Marines

New fighting technique learned by Marines

2 Oct 2000 | Lance Cpl. Allan J. Grdovich

The Marine Corps will implement new hand-to-hand combat skills Corps wide, following the recertification of close combat instructors learning the new Marine Martial Arts Program.

In the past, Leathernecks have learned basic hand-to-hand combat called line training, which is no longer used.

Close Combat Instructor Trainers from Quantico, Va., who arrived here the week of Sept. 18, have already begun schooling Marines who wish to qualify as a martial arts instructor.

The new fighting technique is being learned at the Close Combat Instructors School here and will be taught to Marines attending the School of Infantry at Camp Geiger.

"The difference between conventional line training and the Marine Martial Arts Program is line training was defensive in nature and concentrated only on the physical aspect of close combat. The martial arts program will make the individual Marine a more complete warrior by teaching the mental characteristics of fighting as well as the physical. It is also much easier to learn," said Staff Sgt. Tony A. Polzin, CCIT chief at Quantico, Va.

Another aspect of the Marine Martial Arts Program, which may be introduced, is the traditional belt system used in most martial arts. Depending on what color belt one has determines the amount of time studying and practicing the individual has accomplished in the particular fighting style, Polzin said.

Some basic guidelines slated to be set to become an instructor will be: the person must become certified by the Marine Corps, they must be the rank of corporal or above and have achieved a green belt. Following the green belt is brown, proceeded by black belt, where you must be the rank of sergeant or above and have at least 247.5 certified training hours in Marine martial arts, said Polzin. It takes about four years of training to obtain a black belt," he said.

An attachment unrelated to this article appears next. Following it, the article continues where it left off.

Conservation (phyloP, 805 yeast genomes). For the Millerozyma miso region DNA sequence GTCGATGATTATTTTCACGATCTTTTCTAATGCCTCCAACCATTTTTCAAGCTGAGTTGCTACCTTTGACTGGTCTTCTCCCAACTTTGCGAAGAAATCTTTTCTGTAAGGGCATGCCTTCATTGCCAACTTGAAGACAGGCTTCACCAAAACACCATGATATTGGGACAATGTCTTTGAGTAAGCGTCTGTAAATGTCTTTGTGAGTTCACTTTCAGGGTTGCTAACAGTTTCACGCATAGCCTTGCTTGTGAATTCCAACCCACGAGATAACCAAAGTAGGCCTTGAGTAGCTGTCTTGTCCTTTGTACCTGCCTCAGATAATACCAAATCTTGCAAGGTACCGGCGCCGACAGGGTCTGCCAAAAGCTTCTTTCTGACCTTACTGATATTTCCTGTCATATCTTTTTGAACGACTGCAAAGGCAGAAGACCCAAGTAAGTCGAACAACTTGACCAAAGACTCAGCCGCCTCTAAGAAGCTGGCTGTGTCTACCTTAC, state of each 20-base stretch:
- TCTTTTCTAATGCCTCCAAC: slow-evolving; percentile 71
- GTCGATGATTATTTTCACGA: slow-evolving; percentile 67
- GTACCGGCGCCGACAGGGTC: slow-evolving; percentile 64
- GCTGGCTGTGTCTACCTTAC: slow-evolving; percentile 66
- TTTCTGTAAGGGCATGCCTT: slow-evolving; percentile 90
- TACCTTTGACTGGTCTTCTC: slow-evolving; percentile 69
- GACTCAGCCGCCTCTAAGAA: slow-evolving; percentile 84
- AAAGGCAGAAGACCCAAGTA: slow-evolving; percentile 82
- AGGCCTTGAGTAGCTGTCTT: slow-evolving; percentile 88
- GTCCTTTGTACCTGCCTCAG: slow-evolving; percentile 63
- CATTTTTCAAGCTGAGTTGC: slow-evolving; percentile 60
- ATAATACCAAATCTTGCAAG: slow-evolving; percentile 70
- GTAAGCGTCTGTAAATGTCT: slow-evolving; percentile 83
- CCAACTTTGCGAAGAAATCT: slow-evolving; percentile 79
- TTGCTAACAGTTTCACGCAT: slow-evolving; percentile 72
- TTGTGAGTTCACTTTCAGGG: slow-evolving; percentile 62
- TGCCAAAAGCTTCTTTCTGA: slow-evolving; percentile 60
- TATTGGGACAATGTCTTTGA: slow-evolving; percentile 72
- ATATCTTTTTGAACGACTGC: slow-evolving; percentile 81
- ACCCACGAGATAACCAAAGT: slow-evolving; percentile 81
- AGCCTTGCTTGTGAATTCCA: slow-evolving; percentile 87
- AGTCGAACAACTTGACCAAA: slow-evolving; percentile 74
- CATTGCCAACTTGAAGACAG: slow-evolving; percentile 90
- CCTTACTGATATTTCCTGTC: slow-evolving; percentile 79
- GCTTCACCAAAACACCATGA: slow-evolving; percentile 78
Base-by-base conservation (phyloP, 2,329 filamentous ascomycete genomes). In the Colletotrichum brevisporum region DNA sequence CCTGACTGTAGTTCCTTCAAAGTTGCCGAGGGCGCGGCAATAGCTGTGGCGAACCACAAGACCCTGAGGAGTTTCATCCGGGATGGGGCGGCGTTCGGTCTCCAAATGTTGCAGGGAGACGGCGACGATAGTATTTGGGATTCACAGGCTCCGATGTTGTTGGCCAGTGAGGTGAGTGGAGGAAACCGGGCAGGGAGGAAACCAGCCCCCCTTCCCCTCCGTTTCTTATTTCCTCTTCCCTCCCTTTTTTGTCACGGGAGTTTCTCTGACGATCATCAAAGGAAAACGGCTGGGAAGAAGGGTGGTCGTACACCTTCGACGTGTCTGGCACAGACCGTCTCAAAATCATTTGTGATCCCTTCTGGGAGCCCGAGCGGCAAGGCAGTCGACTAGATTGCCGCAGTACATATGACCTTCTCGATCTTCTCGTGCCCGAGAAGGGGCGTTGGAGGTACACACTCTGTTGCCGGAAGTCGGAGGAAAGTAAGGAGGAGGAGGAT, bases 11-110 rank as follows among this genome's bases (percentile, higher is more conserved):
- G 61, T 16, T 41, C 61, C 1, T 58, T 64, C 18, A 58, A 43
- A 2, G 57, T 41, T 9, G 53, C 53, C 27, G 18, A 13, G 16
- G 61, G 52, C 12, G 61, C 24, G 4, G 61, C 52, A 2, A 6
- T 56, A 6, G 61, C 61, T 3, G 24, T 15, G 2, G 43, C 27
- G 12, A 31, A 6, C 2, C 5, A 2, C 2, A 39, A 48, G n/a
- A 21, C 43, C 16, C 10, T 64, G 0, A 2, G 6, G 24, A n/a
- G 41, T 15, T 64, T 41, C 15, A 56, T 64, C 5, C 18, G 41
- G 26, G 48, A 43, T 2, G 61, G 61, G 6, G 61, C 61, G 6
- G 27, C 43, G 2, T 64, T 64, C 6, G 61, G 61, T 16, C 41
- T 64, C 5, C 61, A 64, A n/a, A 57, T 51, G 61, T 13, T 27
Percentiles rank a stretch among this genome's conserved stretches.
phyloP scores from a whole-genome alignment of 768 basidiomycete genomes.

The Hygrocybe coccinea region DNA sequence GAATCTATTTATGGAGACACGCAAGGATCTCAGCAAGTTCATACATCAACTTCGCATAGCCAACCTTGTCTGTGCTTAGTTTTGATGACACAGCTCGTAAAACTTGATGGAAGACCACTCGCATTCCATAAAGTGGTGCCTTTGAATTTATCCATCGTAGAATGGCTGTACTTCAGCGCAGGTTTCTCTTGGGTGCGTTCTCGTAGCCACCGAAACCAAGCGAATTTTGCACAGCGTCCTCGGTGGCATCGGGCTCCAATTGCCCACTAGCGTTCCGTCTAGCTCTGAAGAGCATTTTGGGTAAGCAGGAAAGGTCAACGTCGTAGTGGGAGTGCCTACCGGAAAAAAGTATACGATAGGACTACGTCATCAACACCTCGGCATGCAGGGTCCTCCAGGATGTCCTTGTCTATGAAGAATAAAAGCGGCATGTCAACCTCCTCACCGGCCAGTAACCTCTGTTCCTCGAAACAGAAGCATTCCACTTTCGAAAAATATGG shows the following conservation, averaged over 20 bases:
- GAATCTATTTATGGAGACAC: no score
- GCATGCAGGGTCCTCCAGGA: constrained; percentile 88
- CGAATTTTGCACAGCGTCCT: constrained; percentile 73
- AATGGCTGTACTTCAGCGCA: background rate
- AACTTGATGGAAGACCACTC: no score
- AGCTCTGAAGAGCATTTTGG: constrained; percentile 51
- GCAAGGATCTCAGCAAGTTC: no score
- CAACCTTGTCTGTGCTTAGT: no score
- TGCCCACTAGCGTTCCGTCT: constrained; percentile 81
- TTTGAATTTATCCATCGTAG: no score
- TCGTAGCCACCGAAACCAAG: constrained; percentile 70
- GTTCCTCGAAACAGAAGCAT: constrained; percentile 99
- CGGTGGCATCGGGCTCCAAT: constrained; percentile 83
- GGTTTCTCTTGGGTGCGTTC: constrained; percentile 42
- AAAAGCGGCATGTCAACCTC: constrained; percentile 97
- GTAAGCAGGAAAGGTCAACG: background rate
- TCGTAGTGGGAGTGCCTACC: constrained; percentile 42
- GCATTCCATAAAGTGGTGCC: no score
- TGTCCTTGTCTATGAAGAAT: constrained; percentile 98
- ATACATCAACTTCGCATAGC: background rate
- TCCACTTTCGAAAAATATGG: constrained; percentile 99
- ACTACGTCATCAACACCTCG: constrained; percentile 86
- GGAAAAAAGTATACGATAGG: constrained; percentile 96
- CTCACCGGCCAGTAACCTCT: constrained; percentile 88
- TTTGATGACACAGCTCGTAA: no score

According to Polzin, the martial arts being learned is similar to line training, the difference is the new form of combat skills better suits today's hostile environments.

"In today's combat situation, you may face circumstances where you do not need to use lethal force to neutralize the enemy. The new martial arts being taught is better suited in the sense that, not only are they being taught the mental aspect of fighting, but are also learning non-lethal to lethal forms of combat," Polzin said.

Steps are also being made to help Marines who feel they are rusty in their hand-to-hand skills and would like to learn the new martial arts. The Semper-Fit program is looking to have certified instructors teach some of the new fighting skills to those who want to learn in their spare time.

Certifying Marines Corps wide will take time, CCITs are currently sending instructors to bases in California and Japan to speed up the process preceding the certification of Lejeune based instructors.

"The process will take time, but we can be assured this will make a more complete Marine," boasted Polzin about the new program.